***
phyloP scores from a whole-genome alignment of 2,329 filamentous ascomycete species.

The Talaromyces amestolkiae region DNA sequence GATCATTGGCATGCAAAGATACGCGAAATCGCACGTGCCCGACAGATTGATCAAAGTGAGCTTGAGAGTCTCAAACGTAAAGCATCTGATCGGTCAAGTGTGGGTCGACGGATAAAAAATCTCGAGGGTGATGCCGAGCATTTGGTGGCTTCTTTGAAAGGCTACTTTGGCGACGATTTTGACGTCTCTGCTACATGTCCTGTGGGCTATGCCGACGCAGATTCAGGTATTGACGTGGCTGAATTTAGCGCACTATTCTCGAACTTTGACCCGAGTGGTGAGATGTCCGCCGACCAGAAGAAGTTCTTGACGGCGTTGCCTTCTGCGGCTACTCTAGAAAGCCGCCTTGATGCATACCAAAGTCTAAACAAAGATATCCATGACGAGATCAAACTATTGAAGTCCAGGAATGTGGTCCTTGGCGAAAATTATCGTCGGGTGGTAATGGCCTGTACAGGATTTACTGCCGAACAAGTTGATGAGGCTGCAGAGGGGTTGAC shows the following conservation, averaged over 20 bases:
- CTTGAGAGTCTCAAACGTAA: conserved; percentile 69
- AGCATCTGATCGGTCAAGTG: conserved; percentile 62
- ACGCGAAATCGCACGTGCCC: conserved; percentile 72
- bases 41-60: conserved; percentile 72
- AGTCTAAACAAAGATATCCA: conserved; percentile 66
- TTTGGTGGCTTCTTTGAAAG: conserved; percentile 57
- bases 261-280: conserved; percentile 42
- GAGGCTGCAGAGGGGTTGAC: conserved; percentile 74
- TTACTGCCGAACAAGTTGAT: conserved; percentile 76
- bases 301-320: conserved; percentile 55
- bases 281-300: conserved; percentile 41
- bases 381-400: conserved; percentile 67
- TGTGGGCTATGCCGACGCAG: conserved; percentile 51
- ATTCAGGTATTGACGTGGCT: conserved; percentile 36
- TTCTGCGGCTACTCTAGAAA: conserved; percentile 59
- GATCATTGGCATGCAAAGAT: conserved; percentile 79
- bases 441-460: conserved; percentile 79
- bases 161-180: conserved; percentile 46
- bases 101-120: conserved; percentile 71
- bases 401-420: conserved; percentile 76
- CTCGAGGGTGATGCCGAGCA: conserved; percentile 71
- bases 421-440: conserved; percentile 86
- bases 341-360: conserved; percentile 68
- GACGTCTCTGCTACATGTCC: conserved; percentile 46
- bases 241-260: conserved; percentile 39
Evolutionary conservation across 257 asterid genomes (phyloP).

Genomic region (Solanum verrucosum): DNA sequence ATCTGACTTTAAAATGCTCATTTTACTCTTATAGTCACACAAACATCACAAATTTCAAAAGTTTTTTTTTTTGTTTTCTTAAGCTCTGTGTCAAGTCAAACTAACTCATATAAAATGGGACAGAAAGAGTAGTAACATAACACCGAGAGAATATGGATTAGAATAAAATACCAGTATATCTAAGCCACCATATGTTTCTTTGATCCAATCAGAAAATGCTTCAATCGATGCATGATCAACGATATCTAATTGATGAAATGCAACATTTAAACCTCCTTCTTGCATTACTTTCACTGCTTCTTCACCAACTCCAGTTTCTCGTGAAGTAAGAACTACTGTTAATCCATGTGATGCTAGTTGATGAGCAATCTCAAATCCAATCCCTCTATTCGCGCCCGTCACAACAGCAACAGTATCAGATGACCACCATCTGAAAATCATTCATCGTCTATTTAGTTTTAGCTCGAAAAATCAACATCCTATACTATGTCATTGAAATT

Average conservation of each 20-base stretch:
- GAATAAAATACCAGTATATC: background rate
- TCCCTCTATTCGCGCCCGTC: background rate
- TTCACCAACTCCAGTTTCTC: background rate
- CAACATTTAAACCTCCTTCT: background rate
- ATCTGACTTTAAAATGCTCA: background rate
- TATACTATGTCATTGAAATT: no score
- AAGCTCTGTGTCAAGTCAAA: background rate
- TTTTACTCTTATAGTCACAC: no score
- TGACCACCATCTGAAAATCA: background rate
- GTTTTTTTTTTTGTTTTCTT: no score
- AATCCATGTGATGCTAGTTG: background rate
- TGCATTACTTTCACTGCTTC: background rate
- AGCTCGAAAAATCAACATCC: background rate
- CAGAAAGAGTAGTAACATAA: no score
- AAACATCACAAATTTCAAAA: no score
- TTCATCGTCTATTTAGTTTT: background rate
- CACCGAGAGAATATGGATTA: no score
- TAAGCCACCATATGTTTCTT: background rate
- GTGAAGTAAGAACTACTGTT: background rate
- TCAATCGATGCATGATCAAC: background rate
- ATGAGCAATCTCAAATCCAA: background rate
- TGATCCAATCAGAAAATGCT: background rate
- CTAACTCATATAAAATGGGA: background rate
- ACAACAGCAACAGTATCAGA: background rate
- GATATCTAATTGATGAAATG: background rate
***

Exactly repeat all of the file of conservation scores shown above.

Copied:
phyloP scores from a whole-genome alignment of 2,329 filamentous ascomycete species.

The Talaromyces amestolkiae region DNA sequence GATCATTGGCATGCAAAGATACGCGAAATCGCACGTGCCCGACAGATTGATCAAAGTGAGCTTGAGAGTCTCAAACGTAAAGCATCTGATCGGTCAAGTGTGGGTCGACGGATAAAAAATCTCGAGGGTGATGCCGAGCATTTGGTGGCTTCTTTGAAAGGCTACTTTGGCGACGATTTTGACGTCTCTGCTACATGTCCTGTGGGCTATGCCGACGCAGATTCAGGTATTGACGTGGCTGAATTTAGCGCACTATTCTCGAACTTTGACCCGAGTGGTGAGATGTCCGCCGACCAGAAGAAGTTCTTGACGGCGTTGCCTTCTGCGGCTACTCTAGAAAGCCGCCTTGATGCATACCAAAGTCTAAACAAAGATATCCATGACGAGATCAAACTATTGAAGTCCAGGAATGTGGTCCTTGGCGAAAATTATCGTCGGGTGGTAATGGCCTGTACAGGATTTACTGCCGAACAAGTTGATGAGGCTGCAGAGGGGTTGAC shows the following conservation, averaged over 20 bases:
- CTTGAGAGTCTCAAACGTAA: conserved; percentile 69
- AGCATCTGATCGGTCAAGTG: conserved; percentile 62
- ACGCGAAATCGCACGTGCCC: conserved; percentile 72
- bases 41-60: conserved; percentile 72
- AGTCTAAACAAAGATATCCA: conserved; percentile 66
- TTTGGTGGCTTCTTTGAAAG: conserved; percentile 57
- bases 261-280: conserved; percentile 42
- GAGGCTGCAGAGGGGTTGAC: conserved; percentile 74
- TTACTGCCGAACAAGTTGAT: conserved; percentile 76
- bases 301-320: conserved; percentile 55
- bases 281-300: conserved; percentile 41
- bases 381-400: conserved; percentile 67
- TGTGGGCTATGCCGACGCAG: conserved; percentile 51
- ATTCAGGTATTGACGTGGCT: conserved; percentile 36
- TTCTGCGGCTACTCTAGAAA: conserved; percentile 59
- GATCATTGGCATGCAAAGAT: conserved; percentile 79
- bases 441-460: conserved; percentile 79
- bases 161-180: conserved; percentile 46
- bases 101-120: conserved; percentile 71
- bases 401-420: conserved; percentile 76
- CTCGAGGGTGATGCCGAGCA: conserved; percentile 71
- bases 421-440: conserved; percentile 86
- bases 341-360: conserved; percentile 68
- GACGTCTCTGCTACATGTCC: conserved; percentile 46
- bases 241-260: conserved; percentile 39
Evolutionary conservation across 257 asterid genomes (phyloP).

Genomic region (Solanum verrucosum): DNA sequence ATCTGACTTTAAAATGCTCATTTTACTCTTATAGTCACACAAACATCACAAATTTCAAAAGTTTTTTTTTTTGTTTTCTTAAGCTCTGTGTCAAGTCAAACTAACTCATATAAAATGGGACAGAAAGAGTAGTAACATAACACCGAGAGAATATGGATTAGAATAAAATACCAGTATATCTAAGCCACCATATGTTTCTTTGATCCAATCAGAAAATGCTTCAATCGATGCATGATCAACGATATCTAATTGATGAAATGCAACATTTAAACCTCCTTCTTGCATTACTTTCACTGCTTCTTCACCAACTCCAGTTTCTCGTGAAGTAAGAACTACTGTTAATCCATGTGATGCTAGTTGATGAGCAATCTCAAATCCAATCCCTCTATTCGCGCCCGTCACAACAGCAACAGTATCAGATGACCACCATCTGAAAATCATTCATCGTCTATTTAGTTTTAGCTCGAAAAATCAACATCCTATACTATGTCATTGAAATT

Average conservation of each 20-base stretch:
- GAATAAAATACCAGTATATC: background rate
- TCCCTCTATTCGCGCCCGTC: background rate
- TTCACCAACTCCAGTTTCTC: background rate
- CAACATTTAAACCTCCTTCT: background rate
- ATCTGACTTTAAAATGCTCA: background rate
- TATACTATGTCATTGAAATT: no score
- AAGCTCTGTGTCAAGTCAAA: background rate
- TTTTACTCTTATAGTCACAC: no score
- TGACCACCATCTGAAAATCA: background rate
- GTTTTTTTTTTTGTTTTCTT: no score
- AATCCATGTGATGCTAGTTG: background rate
- TGCATTACTTTCACTGCTTC: background rate
- AGCTCGAAAAATCAACATCC: background rate
- CAGAAAGAGTAGTAACATAA: no score
- AAACATCACAAATTTCAAAA: no score
- TTCATCGTCTATTTAGTTTT: background rate
- CACCGAGAGAATATGGATTA: no score
- TAAGCCACCATATGTTTCTT: background rate
- GTGAAGTAAGAACTACTGTT: background rate
- TCAATCGATGCATGATCAAC: background rate
- ATGAGCAATCTCAAATCCAA: background rate
- TGATCCAATCAGAAAATGCT: background rate
- CTAACTCATATAAAATGGGA: background rate
- ACAACAGCAACAGTATCAGA: background rate
- GATATCTAATTGATGAAATG: background rate